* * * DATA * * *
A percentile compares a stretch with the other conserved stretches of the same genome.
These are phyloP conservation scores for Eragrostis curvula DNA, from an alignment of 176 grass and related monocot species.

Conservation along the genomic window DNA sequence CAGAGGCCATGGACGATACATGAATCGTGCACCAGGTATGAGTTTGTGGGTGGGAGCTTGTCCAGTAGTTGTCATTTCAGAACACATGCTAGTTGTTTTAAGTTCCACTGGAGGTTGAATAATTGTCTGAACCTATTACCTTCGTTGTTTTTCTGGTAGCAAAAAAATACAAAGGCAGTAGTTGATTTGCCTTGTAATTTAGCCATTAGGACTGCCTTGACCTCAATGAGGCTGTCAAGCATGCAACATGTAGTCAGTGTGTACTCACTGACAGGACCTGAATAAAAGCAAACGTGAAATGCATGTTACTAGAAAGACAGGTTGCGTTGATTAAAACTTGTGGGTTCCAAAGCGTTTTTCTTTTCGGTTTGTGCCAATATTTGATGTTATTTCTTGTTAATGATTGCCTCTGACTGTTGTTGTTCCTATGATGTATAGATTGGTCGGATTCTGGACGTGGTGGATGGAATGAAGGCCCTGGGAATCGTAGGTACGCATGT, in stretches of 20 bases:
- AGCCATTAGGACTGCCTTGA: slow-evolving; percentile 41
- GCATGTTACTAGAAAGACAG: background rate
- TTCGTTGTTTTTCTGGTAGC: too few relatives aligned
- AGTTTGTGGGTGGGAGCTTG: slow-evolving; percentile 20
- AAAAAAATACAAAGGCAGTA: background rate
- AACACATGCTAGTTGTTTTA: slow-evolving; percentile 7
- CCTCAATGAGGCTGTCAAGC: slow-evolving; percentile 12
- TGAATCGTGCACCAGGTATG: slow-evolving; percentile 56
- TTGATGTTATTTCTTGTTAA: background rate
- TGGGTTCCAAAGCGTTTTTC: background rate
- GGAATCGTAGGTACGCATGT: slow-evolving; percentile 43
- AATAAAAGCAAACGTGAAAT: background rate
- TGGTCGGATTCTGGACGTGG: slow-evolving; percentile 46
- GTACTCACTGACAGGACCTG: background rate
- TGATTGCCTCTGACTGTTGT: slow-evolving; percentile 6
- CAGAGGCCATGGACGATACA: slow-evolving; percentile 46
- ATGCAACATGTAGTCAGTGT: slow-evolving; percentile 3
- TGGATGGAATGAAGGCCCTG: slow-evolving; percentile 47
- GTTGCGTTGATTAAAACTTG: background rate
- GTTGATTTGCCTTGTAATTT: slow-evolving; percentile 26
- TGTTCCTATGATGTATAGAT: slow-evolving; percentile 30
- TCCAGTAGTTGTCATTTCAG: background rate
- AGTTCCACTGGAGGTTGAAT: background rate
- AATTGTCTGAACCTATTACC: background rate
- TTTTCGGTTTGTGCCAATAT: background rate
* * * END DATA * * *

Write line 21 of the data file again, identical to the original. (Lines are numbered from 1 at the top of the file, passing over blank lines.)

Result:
- TGGATGGAATGAAGGCCCTG: slow-evolving; percentile 47